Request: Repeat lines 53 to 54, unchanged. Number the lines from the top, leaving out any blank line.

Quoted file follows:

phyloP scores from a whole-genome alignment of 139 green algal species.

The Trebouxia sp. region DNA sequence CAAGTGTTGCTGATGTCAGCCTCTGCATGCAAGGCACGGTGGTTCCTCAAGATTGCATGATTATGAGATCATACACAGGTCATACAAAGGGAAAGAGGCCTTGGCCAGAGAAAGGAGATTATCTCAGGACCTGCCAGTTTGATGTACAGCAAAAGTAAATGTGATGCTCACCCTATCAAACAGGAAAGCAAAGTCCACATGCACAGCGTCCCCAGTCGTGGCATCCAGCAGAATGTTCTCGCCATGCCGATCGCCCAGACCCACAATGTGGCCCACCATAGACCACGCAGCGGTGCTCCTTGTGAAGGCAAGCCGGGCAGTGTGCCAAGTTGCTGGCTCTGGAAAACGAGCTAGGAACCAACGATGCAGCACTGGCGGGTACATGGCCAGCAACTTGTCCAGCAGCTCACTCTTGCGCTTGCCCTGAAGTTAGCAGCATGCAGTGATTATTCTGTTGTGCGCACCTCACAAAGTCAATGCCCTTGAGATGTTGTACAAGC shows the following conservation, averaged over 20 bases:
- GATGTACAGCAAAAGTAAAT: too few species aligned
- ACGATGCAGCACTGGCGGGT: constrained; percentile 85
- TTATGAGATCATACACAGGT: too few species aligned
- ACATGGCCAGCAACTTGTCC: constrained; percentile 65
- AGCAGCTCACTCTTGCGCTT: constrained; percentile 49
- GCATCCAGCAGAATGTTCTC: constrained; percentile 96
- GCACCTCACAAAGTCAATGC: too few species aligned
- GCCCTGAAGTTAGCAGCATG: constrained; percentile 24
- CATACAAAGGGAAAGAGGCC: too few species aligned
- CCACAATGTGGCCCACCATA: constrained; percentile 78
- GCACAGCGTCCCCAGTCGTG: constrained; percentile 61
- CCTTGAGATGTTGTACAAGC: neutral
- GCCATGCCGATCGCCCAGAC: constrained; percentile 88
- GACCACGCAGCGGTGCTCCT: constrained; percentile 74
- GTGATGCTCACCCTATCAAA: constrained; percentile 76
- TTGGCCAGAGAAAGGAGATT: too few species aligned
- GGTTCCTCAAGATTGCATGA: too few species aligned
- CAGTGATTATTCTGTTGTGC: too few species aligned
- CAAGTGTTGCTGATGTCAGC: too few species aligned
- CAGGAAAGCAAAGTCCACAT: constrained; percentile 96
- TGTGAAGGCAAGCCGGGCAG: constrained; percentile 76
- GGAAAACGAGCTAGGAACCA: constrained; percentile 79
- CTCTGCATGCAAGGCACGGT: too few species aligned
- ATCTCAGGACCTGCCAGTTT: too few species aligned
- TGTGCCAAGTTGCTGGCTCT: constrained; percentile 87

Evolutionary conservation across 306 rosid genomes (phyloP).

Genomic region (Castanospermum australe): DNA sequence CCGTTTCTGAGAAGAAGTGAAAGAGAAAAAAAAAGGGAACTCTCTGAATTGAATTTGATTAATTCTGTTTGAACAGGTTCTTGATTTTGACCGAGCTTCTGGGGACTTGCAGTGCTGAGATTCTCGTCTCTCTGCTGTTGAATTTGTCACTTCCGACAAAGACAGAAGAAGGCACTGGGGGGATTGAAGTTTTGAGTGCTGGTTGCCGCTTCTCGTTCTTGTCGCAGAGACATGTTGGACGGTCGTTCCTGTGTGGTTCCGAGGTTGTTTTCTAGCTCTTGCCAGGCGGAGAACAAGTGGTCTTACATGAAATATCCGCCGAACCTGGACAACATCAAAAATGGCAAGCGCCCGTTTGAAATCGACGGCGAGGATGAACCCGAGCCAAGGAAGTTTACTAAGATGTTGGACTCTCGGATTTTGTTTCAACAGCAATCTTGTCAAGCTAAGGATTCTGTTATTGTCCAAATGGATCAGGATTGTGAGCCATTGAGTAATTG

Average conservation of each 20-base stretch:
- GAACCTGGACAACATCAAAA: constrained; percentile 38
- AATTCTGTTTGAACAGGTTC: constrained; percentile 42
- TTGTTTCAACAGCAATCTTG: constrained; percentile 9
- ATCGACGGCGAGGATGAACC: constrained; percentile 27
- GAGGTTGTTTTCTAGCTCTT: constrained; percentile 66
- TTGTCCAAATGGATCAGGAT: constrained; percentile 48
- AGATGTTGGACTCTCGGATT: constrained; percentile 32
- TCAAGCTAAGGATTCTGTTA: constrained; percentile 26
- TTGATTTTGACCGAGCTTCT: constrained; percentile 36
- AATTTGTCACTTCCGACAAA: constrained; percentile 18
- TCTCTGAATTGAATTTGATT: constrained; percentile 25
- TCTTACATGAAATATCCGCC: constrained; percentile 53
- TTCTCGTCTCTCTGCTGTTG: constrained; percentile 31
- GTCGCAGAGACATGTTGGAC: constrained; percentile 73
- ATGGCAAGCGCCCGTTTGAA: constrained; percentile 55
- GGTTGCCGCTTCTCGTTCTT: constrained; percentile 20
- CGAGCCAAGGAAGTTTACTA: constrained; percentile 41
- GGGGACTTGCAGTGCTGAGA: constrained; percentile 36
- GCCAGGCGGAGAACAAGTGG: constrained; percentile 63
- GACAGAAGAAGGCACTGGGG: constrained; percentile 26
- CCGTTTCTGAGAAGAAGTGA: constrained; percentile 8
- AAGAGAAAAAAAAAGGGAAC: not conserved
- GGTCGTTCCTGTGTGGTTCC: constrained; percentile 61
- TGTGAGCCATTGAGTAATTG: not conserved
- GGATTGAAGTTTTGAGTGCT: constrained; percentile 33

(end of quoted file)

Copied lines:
- GGTCGTTCCTGTGTGGTTCC: constrained; percentile 61
- TGTGAGCCATTGAGTAATTG: not conserved